Additionally, universities that fail to diversify the country of origin of their next cohort of international students miss an opportunity to diversify their campus, enriching the student experience for all.

In understanding the motivations of the next cohort of international students, QS consultant, Kesh Patel, states that, “establishing why they want to study abroad, what they’re looking for in an institution, course, and career, and post-graduation plans are important factors when deciding if you can offer them an attractive proposition.”

What do international students expect from UK institutions?

A mistake that can be easy to make is assuming that all international students are one homogenous group when in fact, their interests, motivations, and goals vary between different areas.

QS’s recent study outlines what prospective students from different regions of the world expect from Higher Education institutions when it comes to choosing their study abroad destinations.

North American students interested in studying in the UK state that these are the most important factors in choosing a host country: culture and lifestyle (56%), quality teaching (49%), and affordable tuition (46%).

In Southeast Asia, students state that these are their most important factors: it’s welcoming to international students (63%), universities have quality teaching (48%), and affordable cost of living (48%).

The study also investigated student trends in West Africa; while students from Africa make up a smaller proportion of the international student pool, Nigerian students made it to the top 10 source countries for the UK with 10,645 students for the 2018/2019 school year, according to HESA.

African students interested in studying in the UK state that these are the most important factors in choosing a host country: it’s welcoming to international students (68%), high quality teaching (53%), and affordable cost of living (48%).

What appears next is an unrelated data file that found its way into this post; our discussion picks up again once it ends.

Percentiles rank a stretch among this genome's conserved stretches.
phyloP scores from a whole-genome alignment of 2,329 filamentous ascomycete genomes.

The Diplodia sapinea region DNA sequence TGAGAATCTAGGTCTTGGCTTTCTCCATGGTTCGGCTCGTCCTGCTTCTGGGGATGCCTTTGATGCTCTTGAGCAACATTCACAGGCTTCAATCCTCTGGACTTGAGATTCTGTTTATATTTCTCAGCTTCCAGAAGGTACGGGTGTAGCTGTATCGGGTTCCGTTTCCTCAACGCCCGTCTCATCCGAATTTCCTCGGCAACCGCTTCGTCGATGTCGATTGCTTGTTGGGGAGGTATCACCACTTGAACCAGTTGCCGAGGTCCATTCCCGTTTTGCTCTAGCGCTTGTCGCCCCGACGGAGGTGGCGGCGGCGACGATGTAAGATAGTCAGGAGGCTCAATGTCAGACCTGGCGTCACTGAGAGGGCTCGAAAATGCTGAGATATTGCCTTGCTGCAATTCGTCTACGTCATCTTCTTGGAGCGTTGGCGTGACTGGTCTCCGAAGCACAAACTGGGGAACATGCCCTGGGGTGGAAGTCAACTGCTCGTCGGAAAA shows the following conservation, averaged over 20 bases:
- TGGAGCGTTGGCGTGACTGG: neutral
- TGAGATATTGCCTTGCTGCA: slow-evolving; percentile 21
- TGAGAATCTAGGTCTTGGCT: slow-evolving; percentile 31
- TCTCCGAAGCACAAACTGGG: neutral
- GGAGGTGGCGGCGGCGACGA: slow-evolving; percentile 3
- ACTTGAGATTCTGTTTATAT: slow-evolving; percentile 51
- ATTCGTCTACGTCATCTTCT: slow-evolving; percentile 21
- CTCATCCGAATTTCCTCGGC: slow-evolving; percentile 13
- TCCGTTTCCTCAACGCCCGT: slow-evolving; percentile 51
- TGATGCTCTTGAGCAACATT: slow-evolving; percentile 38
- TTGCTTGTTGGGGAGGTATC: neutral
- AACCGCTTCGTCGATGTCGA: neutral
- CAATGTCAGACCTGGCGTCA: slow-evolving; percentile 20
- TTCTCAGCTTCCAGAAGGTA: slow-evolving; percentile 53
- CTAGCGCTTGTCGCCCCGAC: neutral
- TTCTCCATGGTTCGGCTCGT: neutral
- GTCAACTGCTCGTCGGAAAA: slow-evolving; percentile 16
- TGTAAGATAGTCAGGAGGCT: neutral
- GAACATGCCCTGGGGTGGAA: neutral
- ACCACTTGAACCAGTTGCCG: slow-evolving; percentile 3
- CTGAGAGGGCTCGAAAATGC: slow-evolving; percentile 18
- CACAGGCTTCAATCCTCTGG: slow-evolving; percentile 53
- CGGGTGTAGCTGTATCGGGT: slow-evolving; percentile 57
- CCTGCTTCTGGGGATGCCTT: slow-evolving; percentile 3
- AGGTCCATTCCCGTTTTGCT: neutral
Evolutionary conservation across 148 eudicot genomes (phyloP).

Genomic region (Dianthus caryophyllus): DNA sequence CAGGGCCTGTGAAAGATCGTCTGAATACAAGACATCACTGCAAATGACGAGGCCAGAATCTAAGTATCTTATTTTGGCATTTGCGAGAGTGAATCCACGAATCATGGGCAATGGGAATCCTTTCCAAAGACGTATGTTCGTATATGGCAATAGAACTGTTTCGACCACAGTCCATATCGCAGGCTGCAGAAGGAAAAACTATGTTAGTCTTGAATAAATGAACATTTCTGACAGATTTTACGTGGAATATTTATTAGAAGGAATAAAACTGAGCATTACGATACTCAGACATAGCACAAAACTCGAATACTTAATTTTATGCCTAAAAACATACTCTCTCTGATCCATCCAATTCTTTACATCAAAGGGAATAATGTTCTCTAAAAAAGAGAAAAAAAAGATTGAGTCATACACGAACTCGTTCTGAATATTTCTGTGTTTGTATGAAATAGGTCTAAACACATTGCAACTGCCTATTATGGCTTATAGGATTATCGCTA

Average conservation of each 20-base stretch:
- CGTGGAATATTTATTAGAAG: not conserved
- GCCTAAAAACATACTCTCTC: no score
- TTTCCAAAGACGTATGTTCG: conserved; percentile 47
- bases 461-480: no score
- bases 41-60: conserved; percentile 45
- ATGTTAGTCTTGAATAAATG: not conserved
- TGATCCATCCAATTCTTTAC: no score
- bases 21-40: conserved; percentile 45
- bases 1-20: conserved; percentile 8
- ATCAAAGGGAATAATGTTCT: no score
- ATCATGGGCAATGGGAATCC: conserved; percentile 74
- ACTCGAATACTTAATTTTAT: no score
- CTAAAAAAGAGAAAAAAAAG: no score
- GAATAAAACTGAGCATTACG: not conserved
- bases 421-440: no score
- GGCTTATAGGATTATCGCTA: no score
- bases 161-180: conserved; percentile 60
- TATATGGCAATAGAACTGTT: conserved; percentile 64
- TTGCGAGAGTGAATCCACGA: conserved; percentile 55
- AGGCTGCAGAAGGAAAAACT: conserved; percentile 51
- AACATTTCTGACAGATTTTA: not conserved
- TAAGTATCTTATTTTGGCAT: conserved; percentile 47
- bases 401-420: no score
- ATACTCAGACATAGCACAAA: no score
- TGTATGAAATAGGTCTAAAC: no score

Evidently, all three regions discussed show a trend in students considering high quality teaching and affordability as priority factors when choosing a host country for their study abroad. Using these statistics, universities can tailor their recruitment and marketing activities to showcase the best that the UK has to offer to attract a more diverse cohort of students.

A globalised student body offers UK universities the opportunity to maximise their appeal in the Higher Education market as they bring a plethora of benefits with them, such as increased research power, in-demand skills, and an enrichening cultural experience for all. Diversification is what makes UK universities a melting pot for global success and with the challenges posed by Coronavirus for the following year, it is imperative that UK institutions maintain strong relationships with their international partners and students.

Proodle appreciates that in order to stay on top of the game, we must move forward with the dynamism of technology and customise digital content that the current generation of students can easily engage with.

What Proodle Solutions offers is an innovative and secure personalised mobile platform for the potential student, which introduces institutions and programmes in a whole new way to make an everlasting impression. We help students understand what a university is about, their requirements, the application process and notify them on the latest social events on one streamlined platform.

If you would like to know more about how Proodle can digitally influence your international recruitment efforts, email us at [email protected] or give us a call on +447776557159

Read More
Kiran Athwal July 30, 2020 0 Comments